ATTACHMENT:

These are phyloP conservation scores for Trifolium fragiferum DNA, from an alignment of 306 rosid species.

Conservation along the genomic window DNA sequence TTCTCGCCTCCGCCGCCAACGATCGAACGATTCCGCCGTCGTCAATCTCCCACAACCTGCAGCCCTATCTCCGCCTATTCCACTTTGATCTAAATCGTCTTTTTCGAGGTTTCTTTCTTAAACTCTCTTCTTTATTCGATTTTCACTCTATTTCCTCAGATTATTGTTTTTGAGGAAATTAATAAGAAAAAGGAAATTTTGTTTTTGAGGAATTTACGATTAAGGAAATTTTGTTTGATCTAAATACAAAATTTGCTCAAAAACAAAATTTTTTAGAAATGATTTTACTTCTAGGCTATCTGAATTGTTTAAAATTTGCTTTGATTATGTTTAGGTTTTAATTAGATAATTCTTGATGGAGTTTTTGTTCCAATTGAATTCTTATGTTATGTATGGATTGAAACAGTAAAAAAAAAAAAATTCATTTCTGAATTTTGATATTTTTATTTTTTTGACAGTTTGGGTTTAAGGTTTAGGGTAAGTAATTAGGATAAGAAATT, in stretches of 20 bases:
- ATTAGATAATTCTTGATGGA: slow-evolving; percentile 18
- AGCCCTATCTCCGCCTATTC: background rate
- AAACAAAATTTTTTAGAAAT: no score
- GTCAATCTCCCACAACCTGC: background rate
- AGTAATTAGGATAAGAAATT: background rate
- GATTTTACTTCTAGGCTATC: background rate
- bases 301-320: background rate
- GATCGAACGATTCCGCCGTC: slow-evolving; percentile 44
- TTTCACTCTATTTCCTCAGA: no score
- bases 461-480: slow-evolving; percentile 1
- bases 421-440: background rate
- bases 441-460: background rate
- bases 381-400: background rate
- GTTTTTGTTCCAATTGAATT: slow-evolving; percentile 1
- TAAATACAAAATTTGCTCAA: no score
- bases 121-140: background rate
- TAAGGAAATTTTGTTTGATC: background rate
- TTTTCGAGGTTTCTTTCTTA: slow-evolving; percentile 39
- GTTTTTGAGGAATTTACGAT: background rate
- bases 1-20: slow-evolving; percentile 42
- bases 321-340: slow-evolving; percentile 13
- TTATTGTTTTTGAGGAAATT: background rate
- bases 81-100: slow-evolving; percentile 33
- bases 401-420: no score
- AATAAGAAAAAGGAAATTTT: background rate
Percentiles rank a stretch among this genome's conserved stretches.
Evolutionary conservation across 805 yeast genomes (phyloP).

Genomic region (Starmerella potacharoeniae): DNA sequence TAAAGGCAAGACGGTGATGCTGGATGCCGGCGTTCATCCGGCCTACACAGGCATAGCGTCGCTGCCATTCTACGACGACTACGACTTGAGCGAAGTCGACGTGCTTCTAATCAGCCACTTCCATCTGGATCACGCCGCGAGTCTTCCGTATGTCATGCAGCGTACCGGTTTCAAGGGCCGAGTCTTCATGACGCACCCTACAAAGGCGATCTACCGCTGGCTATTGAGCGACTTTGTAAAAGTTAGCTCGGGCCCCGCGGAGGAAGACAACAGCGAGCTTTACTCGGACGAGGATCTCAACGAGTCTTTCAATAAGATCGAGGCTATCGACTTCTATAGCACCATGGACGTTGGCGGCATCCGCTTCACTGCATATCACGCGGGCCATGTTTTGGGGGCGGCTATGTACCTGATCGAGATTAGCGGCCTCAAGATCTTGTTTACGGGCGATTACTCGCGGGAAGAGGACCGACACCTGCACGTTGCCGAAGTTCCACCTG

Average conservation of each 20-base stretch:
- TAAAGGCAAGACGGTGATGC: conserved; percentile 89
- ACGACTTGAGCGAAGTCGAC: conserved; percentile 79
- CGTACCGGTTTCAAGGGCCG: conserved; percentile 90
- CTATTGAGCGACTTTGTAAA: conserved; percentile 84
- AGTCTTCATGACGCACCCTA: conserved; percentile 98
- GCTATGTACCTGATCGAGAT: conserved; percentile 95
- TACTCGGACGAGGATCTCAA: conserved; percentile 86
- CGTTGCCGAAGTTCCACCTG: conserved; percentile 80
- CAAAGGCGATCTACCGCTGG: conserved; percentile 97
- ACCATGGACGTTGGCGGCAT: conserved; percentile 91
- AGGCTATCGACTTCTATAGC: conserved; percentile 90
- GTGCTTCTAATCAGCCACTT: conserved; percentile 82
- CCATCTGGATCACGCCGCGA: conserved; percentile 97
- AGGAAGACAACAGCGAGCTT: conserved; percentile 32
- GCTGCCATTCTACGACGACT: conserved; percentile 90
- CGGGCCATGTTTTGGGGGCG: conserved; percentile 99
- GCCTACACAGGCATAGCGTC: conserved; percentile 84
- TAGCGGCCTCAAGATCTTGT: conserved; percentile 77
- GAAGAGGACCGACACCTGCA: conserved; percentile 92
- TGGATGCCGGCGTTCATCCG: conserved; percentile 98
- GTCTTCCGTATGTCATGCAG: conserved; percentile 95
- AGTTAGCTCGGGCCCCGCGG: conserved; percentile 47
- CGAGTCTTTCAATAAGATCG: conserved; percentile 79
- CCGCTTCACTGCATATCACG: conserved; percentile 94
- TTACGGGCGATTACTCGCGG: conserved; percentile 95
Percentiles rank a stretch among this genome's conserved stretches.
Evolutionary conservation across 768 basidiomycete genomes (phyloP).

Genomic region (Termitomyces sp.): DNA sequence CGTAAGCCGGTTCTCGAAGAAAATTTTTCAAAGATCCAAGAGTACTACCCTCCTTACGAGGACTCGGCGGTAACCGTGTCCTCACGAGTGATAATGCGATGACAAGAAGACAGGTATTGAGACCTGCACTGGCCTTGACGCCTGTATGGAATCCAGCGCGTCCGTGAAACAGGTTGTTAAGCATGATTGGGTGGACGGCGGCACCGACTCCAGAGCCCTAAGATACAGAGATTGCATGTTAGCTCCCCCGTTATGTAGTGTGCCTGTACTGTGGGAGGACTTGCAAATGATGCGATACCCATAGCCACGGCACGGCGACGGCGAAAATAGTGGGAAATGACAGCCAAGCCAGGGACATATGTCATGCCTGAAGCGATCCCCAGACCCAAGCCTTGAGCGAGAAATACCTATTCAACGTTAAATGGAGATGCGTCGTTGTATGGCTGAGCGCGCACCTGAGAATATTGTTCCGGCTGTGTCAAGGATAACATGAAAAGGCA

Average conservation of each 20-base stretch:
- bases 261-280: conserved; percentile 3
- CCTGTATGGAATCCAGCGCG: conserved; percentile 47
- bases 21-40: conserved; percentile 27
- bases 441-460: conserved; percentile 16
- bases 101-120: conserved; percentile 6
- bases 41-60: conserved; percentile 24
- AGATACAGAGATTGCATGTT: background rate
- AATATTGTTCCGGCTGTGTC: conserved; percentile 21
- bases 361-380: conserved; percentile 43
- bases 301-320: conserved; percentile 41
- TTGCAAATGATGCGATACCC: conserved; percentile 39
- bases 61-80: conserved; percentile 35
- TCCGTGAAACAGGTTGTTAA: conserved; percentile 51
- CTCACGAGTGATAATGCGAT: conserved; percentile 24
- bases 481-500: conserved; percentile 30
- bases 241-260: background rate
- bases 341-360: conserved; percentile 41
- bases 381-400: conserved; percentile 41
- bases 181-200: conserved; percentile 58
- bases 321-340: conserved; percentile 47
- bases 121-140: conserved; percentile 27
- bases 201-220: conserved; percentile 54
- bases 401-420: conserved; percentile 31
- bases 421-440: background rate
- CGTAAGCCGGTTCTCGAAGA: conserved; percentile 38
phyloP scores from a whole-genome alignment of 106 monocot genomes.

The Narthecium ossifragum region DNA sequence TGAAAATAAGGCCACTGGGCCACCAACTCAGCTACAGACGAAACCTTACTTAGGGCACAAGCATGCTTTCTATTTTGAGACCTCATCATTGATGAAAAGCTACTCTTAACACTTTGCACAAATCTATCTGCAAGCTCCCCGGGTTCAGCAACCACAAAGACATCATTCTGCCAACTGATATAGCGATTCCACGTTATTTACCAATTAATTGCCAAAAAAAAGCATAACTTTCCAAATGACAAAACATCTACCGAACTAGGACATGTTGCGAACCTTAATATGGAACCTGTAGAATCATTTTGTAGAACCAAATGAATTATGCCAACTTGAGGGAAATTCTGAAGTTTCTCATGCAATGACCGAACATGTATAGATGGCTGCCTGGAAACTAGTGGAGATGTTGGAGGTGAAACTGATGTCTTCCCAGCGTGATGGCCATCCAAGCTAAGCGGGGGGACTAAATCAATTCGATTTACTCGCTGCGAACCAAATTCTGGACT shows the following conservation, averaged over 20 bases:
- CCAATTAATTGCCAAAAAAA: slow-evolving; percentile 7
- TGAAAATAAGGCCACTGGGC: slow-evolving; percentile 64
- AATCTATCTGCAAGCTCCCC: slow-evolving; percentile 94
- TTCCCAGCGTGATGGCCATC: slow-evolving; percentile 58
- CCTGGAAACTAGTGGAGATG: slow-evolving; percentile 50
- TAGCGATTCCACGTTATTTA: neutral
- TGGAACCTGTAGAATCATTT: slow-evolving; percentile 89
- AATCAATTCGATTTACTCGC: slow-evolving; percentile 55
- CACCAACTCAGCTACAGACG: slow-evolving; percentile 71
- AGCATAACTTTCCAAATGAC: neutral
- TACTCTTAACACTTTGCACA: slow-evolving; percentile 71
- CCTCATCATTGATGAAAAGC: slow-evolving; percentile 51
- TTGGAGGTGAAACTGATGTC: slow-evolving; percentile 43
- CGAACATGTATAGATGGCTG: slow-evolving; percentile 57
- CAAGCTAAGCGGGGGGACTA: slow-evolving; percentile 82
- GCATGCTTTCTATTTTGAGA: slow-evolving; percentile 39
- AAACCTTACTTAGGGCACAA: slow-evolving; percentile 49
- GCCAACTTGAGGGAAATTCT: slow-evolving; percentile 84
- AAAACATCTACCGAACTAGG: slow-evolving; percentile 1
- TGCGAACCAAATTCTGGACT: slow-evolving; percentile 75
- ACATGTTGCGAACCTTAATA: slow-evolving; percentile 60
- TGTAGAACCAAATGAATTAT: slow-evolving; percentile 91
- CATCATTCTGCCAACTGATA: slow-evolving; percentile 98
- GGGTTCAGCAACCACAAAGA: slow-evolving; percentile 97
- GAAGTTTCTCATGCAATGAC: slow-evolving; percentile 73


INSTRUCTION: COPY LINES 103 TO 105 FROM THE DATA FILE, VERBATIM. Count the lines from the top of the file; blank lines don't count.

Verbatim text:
- GCATGCTTTCTATTTTGAGA: slow-evolving; percentile 39
- AAACCTTACTTAGGGCACAA: slow-evolving; percentile 49
- GCCAACTTGAGGGAAATTCT: slow-evolving; percentile 84